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Desert Tortoises (Gopherus spp.) Fact Sheet: Diet & Feeding

Desert Tortoise (Gopherus spp.)


  • Mostly grasses, leafy plants, flowers. (Bonin et al 2006).
  • A study of foods of desert tortoises in California: (Bury 1982)
    • Desert annuals are preferred food (flowers and vegetative portions)
    • Can consume enough annuals at peak blooming time to survive summer and winter dormancy periods.
  • In years of high rainfall, tortoises can afford to be more selective in food choices (Oftedal 2002)
    • Observed choosing plant species that aren't common
    • May choose many high-moisture plant
  • Major plant food consumed in Mojave and Sonoran Deserts: (Oftedal 2002)
    • 43 plant species are important
    • Only 8 species were major food item in both deserts
  • Diversity of annual plants available varies markedly from year to year; an "average" tortoise diet hard to characterize. (Oftedal 2002)
  • Non-native plants may pose a threat to tortoise's health (Boarman 2002)
    • Split grass (Schismus barbatus) - may deplete nitrogen, phosphorus, and water, causing weight loss
    • Russian thistle (Salsola tragus)
    • Red brome (Bromus madritensis rubens) - sharp awns cause mechanical injury to tortoise nostrils
    • Cheat grass (Bromus tectorum)
    • Many introduced weed species are high in potassium, (in high concentrations, toxic to tortoises)
  • Dry grasses often consumed in summer may be the least toxic food available, but these plants also dehydrate the tortoise. (Nagy et al 1998)


Adaptations to drought

  • Stay in burrows in drought years; rarely feed; emerge to drink and feed after rains. (Oftedal 2002)
  • Winter rainfall of at least 26 mm (1.0 in) necessary for annual plants to germinate in Mojave and feed tortoises
  • Seem to sense coming summer rains; move to low areas to secure drinking water. (Averill-Murray 2002)

Nutritional aspects

  • Wild tortoise diet is a delicate balance between their need for protein and water and need to excrete excess toxic potassium. (Oftedal 2002, 2003)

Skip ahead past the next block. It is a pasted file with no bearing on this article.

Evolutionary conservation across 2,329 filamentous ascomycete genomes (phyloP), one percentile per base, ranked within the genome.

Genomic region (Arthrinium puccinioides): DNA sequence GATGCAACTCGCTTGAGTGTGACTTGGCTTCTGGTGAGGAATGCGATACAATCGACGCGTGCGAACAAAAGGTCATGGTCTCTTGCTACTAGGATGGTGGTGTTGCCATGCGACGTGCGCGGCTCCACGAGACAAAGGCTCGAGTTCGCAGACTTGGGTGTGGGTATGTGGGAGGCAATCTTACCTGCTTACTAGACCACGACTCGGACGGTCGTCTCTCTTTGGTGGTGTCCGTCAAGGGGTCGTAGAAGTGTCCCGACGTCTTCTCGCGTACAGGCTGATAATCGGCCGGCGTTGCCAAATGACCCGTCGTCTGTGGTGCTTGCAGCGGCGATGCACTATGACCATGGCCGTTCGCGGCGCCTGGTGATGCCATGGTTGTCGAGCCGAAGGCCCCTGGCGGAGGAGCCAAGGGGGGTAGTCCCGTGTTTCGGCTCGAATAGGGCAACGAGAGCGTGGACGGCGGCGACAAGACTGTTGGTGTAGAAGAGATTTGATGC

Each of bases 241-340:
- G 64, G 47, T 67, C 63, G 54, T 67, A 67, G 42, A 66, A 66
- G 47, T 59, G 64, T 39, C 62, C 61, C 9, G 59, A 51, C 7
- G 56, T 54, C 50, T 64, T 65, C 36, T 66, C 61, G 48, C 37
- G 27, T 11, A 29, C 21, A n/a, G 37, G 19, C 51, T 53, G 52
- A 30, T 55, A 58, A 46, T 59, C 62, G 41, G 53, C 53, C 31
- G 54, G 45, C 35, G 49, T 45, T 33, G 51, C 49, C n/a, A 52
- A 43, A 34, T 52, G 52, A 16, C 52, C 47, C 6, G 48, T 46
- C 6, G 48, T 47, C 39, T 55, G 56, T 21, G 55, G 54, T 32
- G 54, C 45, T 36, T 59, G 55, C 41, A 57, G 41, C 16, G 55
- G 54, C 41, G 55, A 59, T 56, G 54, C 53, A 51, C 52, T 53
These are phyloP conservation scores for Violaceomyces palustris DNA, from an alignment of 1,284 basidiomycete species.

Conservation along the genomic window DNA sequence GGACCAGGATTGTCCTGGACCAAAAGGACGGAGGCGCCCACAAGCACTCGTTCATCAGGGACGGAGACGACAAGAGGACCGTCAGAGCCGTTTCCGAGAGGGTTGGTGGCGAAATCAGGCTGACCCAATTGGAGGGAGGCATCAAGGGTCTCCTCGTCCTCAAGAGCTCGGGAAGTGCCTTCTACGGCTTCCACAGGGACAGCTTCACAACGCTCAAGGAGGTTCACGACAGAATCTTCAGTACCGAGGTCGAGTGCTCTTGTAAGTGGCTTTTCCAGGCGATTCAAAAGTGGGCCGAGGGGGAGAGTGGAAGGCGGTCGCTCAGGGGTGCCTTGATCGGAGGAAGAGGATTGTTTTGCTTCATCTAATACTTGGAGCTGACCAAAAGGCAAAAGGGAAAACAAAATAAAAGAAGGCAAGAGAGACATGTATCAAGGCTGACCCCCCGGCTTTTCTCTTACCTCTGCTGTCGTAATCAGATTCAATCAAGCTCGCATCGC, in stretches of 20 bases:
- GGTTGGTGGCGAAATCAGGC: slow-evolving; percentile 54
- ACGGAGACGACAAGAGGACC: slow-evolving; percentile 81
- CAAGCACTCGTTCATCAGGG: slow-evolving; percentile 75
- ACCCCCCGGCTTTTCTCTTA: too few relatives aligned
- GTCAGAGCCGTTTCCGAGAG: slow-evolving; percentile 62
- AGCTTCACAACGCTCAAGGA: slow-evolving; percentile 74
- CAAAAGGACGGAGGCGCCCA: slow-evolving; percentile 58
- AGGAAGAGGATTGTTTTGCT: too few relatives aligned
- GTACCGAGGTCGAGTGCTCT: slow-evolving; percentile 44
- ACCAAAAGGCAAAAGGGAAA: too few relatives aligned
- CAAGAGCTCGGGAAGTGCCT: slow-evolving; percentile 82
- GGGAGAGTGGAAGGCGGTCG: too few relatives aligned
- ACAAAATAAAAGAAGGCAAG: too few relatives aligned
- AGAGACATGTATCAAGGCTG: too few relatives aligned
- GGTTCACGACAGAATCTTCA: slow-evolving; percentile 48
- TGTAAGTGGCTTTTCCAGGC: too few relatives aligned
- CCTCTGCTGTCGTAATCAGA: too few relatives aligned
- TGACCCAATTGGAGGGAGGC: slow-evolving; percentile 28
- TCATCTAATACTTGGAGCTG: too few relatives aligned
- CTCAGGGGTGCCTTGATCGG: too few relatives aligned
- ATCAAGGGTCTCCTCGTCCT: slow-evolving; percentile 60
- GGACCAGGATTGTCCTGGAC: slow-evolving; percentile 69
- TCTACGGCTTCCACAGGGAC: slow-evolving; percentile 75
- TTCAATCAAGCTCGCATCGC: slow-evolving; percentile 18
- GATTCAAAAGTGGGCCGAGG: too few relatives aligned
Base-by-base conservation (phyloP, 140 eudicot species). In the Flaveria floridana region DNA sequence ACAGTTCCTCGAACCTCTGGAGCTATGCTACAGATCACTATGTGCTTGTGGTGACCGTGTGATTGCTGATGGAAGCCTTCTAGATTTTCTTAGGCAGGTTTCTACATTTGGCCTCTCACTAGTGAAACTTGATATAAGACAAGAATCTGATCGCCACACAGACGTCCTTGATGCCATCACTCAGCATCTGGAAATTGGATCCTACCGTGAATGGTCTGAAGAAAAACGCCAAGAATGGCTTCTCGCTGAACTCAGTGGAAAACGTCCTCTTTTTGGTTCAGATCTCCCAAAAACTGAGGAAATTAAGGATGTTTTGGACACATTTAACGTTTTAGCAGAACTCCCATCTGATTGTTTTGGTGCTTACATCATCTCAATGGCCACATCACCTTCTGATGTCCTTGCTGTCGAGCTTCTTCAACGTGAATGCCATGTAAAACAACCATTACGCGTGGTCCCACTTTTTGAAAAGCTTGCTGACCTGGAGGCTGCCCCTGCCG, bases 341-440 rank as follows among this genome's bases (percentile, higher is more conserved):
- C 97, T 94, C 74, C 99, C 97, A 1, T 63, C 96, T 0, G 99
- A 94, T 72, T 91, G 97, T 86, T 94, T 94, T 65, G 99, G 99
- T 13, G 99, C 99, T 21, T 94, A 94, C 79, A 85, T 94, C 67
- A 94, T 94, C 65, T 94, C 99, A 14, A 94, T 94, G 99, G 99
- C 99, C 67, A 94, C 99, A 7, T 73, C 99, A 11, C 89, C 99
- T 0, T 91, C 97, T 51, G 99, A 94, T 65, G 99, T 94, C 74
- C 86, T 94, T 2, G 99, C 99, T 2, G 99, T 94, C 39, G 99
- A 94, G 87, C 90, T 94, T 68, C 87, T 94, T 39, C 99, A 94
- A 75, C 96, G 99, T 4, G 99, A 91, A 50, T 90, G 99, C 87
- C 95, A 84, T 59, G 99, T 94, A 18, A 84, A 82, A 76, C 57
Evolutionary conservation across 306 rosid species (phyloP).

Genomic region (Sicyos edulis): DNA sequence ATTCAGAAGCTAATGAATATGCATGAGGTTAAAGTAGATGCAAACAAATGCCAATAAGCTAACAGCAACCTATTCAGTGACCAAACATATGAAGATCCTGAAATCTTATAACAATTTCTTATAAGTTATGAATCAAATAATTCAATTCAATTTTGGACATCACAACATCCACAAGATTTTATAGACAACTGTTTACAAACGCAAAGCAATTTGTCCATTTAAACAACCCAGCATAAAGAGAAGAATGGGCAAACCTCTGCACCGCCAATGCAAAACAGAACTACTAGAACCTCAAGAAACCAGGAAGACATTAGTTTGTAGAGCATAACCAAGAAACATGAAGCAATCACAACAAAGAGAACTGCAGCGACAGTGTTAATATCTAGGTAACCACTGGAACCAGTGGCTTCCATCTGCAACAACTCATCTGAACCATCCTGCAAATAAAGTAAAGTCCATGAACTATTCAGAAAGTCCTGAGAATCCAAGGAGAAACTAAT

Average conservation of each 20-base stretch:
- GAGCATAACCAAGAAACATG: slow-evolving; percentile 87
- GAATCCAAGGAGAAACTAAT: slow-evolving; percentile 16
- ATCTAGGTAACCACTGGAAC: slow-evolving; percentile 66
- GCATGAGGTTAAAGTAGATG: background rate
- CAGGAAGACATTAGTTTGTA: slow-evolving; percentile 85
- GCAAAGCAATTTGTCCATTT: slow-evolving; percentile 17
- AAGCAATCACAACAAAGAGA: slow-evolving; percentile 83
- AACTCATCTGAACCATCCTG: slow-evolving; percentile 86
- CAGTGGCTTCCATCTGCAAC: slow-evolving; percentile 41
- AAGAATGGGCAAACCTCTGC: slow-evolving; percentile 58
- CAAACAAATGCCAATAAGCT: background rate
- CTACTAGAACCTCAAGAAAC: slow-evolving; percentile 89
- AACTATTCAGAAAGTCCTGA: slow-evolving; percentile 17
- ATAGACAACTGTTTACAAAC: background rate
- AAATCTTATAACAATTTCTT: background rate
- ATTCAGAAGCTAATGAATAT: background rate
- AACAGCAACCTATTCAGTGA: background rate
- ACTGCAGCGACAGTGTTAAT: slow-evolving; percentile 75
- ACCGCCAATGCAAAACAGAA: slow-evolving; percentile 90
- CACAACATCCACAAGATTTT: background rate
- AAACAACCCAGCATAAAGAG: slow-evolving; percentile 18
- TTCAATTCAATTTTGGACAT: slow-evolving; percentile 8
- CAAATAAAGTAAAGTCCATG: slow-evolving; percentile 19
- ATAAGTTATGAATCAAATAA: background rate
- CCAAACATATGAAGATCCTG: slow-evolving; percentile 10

• Rains allow tortoises to drink and void potassium, then switch to a diet of dry grasses to gain weight. (Nagy & Medica 1986)
    • Without rainwater to drink, tortoises need to get water and protein from plants with a high potassium excretion potential (PEP), to avoid buildup of too much potassium
    • Oftedal suggests shortage of high PEP plants led to tortoise population crashes
  • Digestive physiology similar to that of rabbit or horse: plant fiber is a crucial nutrient for all these hindgut fermeters
  • Known to seek out sources of calcium, in soils, bone (Walde et al 2007)
    • Hansen et al (1976) found bird feathers, mammal hairs, snake and lizard skins, and arthropods in tortoise fecal pellets
    • Walde et al (2007) describe tortoises deliberately consuming bone from tortoise carcasses and skeletons
    • Murray (1997) reports desert tortoise ingesting a vulture pellet; clumps of hair from the pellet noted on tortoise's beak
    • Known to ingest calcium salts from desert soils by digging down to depths of 2-6 cm (0.8-2.4 in) where salts occur. (Marlow & Tollestrup 1982) but other researchers caution that the tortoises might have been seeking associated minerals (Oftedal 2002)
  • Walde et al (2006b) observed consumption of rabbit feces by desert tortoises and notes other records of eating scat of woodrats, lizards, peccaries and other tortoises; such behavior may add needed nutrients or beneficial gut microbes to the tortoise diet

What Does Pink Taste Like?

Desert tortoise eating a cactus flower

When available, desert tortoises selectively feed on high-moisture plants.

Image credit: © San Diego Zoo Wildlife Alliance. All rights reserved.

Page Citations

Averill-Murray (2002)
Boarman (2002)
Bonin et al. (2006)
Bury (1982)
Hansen et al. (1976)
Jarchow et al. (2002)
Marlow & Tollestrup (1982)
Murray (1997)
Nagy et al. (1998)
Nagy & Medica (1986)
Oftedal (2002, 2003)
Walde et al. (2006)

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